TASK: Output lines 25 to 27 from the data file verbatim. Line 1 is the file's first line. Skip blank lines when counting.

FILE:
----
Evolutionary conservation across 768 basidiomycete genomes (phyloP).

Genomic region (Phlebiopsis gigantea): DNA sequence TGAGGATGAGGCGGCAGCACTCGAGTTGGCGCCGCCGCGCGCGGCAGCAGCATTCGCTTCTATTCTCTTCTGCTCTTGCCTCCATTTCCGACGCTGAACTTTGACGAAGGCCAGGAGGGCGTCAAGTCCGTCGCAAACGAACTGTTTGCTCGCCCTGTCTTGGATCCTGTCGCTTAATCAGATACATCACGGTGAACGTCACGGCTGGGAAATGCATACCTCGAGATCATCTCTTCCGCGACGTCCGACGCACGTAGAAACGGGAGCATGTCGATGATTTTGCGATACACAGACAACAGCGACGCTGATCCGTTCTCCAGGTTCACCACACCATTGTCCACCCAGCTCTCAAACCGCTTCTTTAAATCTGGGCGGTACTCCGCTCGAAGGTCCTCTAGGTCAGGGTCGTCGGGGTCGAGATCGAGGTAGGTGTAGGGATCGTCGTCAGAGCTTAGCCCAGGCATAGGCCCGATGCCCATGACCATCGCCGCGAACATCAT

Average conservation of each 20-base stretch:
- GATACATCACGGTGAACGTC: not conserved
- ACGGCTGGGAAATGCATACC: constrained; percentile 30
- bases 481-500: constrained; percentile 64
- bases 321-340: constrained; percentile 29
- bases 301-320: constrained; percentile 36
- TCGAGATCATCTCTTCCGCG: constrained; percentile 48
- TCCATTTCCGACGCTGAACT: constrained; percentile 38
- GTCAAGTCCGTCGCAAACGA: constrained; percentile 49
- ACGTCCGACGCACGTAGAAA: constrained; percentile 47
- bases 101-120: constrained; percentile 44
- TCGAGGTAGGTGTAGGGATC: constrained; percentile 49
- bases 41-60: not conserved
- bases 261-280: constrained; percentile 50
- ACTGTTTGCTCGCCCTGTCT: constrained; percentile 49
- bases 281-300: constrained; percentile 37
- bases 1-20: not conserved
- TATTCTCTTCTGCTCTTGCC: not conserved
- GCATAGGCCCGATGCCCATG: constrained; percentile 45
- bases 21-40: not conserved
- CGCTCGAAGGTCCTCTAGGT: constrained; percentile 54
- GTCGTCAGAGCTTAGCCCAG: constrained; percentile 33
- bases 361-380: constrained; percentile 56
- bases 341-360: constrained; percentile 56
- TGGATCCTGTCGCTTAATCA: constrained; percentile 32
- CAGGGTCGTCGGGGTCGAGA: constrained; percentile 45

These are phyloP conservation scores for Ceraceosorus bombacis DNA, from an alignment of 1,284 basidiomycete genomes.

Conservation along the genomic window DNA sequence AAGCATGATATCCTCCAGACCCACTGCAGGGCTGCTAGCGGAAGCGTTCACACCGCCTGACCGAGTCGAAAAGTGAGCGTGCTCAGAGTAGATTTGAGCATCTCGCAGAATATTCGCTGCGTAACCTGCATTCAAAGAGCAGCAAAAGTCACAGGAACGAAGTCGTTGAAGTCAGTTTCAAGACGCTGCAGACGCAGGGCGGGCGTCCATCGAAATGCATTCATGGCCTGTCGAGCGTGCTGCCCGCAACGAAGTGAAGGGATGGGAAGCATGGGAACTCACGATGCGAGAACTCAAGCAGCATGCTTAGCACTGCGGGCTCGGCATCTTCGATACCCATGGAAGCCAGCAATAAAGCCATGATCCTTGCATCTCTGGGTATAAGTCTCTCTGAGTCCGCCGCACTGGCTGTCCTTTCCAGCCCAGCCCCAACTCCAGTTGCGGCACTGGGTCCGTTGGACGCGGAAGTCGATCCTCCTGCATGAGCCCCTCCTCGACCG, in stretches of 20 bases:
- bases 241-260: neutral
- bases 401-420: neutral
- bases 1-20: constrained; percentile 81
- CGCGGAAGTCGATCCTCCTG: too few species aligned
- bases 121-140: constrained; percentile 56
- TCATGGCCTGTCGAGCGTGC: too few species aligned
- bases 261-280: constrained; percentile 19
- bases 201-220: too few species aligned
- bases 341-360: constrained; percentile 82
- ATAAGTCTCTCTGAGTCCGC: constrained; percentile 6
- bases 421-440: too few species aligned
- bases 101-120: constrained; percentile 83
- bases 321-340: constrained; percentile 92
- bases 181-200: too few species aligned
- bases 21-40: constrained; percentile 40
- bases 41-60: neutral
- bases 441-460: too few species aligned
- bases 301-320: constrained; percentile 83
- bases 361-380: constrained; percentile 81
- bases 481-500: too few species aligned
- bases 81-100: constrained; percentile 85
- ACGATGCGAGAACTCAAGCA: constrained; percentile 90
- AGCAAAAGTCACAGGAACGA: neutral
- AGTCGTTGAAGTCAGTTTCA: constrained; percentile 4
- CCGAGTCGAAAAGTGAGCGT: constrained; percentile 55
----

- bases 361-380: constrained; percentile 56
- bases 341-360: constrained; percentile 56
- TGGATCCTGTCGCTTAATCA: constrained; percentile 32